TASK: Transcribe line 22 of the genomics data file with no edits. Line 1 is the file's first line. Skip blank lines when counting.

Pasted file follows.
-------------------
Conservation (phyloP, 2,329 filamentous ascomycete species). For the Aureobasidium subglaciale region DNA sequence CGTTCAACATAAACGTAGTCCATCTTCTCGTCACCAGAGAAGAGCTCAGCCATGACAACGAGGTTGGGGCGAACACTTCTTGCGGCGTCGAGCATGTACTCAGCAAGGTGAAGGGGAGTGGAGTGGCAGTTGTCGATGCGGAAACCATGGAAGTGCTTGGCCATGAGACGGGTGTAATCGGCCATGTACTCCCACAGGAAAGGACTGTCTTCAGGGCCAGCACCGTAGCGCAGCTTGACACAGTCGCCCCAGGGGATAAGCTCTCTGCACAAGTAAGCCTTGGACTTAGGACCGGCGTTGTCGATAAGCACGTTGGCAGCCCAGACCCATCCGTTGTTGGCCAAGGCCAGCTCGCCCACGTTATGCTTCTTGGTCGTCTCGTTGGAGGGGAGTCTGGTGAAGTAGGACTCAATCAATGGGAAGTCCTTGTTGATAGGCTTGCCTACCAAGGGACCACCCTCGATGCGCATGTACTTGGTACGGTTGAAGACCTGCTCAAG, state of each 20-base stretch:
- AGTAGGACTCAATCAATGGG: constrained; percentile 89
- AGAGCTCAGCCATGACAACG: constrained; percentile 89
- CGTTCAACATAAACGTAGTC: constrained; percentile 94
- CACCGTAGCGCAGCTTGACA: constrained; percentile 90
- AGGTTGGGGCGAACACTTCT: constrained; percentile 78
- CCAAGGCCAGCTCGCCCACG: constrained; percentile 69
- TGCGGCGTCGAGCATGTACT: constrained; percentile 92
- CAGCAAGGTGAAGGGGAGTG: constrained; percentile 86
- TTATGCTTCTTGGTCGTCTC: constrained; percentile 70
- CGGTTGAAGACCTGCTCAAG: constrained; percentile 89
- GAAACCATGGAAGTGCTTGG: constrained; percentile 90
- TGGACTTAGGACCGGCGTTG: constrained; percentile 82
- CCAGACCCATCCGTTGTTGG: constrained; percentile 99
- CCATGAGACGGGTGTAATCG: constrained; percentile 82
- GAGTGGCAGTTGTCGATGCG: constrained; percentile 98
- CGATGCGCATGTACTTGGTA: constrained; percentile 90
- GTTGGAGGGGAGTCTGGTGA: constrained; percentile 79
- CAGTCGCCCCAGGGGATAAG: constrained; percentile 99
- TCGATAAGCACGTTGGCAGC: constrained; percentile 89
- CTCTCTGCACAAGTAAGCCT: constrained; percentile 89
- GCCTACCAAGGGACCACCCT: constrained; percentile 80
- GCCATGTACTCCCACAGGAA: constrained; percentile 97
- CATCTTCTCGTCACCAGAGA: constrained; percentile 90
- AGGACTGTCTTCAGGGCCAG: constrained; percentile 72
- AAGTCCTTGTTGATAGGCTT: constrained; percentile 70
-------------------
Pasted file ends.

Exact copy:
- GCCTACCAAGGGACCACCCT: constrained; percentile 80